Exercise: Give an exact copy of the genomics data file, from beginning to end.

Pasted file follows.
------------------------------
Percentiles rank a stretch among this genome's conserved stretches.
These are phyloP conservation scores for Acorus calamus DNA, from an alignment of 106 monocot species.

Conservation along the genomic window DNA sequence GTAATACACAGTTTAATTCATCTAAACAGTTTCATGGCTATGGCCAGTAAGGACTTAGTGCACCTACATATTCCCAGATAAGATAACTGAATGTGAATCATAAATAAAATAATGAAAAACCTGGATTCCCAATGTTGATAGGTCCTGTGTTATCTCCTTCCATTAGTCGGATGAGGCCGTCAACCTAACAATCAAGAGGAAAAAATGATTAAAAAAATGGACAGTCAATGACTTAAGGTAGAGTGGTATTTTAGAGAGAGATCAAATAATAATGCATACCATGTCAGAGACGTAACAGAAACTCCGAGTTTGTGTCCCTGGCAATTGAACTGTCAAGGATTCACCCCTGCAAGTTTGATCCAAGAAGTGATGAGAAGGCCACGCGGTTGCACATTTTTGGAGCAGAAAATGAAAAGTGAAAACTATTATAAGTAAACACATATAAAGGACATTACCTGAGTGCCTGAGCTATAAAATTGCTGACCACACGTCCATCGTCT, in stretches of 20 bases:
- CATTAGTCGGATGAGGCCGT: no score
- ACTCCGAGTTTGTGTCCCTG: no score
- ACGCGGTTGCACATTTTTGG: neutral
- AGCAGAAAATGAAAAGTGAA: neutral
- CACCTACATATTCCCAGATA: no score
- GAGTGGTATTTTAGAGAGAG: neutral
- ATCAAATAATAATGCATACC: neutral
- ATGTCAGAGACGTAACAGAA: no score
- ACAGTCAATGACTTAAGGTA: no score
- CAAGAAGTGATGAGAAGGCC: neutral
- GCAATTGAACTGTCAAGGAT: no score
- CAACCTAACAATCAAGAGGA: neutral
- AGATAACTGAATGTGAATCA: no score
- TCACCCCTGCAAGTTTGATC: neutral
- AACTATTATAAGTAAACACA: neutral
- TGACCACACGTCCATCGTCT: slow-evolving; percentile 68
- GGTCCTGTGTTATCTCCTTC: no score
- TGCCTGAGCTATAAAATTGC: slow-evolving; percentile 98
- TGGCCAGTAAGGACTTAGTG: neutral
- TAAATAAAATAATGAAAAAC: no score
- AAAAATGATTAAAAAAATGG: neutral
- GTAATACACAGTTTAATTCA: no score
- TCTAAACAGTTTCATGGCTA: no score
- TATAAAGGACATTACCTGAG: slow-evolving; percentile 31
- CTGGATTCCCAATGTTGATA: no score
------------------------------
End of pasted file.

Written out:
Percentiles rank a stretch among this genome's conserved stretches.
These are phyloP conservation scores for Acorus calamus DNA, from an alignment of 106 monocot species.

Conservation along the genomic window DNA sequence GTAATACACAGTTTAATTCATCTAAACAGTTTCATGGCTATGGCCAGTAAGGACTTAGTGCACCTACATATTCCCAGATAAGATAACTGAATGTGAATCATAAATAAAATAATGAAAAACCTGGATTCCCAATGTTGATAGGTCCTGTGTTATCTCCTTCCATTAGTCGGATGAGGCCGTCAACCTAACAATCAAGAGGAAAAAATGATTAAAAAAATGGACAGTCAATGACTTAAGGTAGAGTGGTATTTTAGAGAGAGATCAAATAATAATGCATACCATGTCAGAGACGTAACAGAAACTCCGAGTTTGTGTCCCTGGCAATTGAACTGTCAAGGATTCACCCCTGCAAGTTTGATCCAAGAAGTGATGAGAAGGCCACGCGGTTGCACATTTTTGGAGCAGAAAATGAAAAGTGAAAACTATTATAAGTAAACACATATAAAGGACATTACCTGAGTGCCTGAGCTATAAAATTGCTGACCACACGTCCATCGTCT, in stretches of 20 bases:
- CATTAGTCGGATGAGGCCGT: no score
- ACTCCGAGTTTGTGTCCCTG: no score
- ACGCGGTTGCACATTTTTGG: neutral
- AGCAGAAAATGAAAAGTGAA: neutral
- CACCTACATATTCCCAGATA: no score
- GAGTGGTATTTTAGAGAGAG: neutral
- ATCAAATAATAATGCATACC: neutral
- ATGTCAGAGACGTAACAGAA: no score
- ACAGTCAATGACTTAAGGTA: no score
- CAAGAAGTGATGAGAAGGCC: neutral
- GCAATTGAACTGTCAAGGAT: no score
- CAACCTAACAATCAAGAGGA: neutral
- AGATAACTGAATGTGAATCA: no score
- TCACCCCTGCAAGTTTGATC: neutral
- AACTATTATAAGTAAACACA: neutral
- TGACCACACGTCCATCGTCT: slow-evolving; percentile 68
- GGTCCTGTGTTATCTCCTTC: no score
- TGCCTGAGCTATAAAATTGC: slow-evolving; percentile 98
- TGGCCAGTAAGGACTTAGTG: neutral
- TAAATAAAATAATGAAAAAC: no score
- AAAAATGATTAAAAAAATGG: neutral
- GTAATACACAGTTTAATTCA: no score
- TCTAAACAGTTTCATGGCTA: no score
- TATAAAGGACATTACCTGAG: slow-evolving; percentile 31
- CTGGATTCCCAATGTTGATA: no score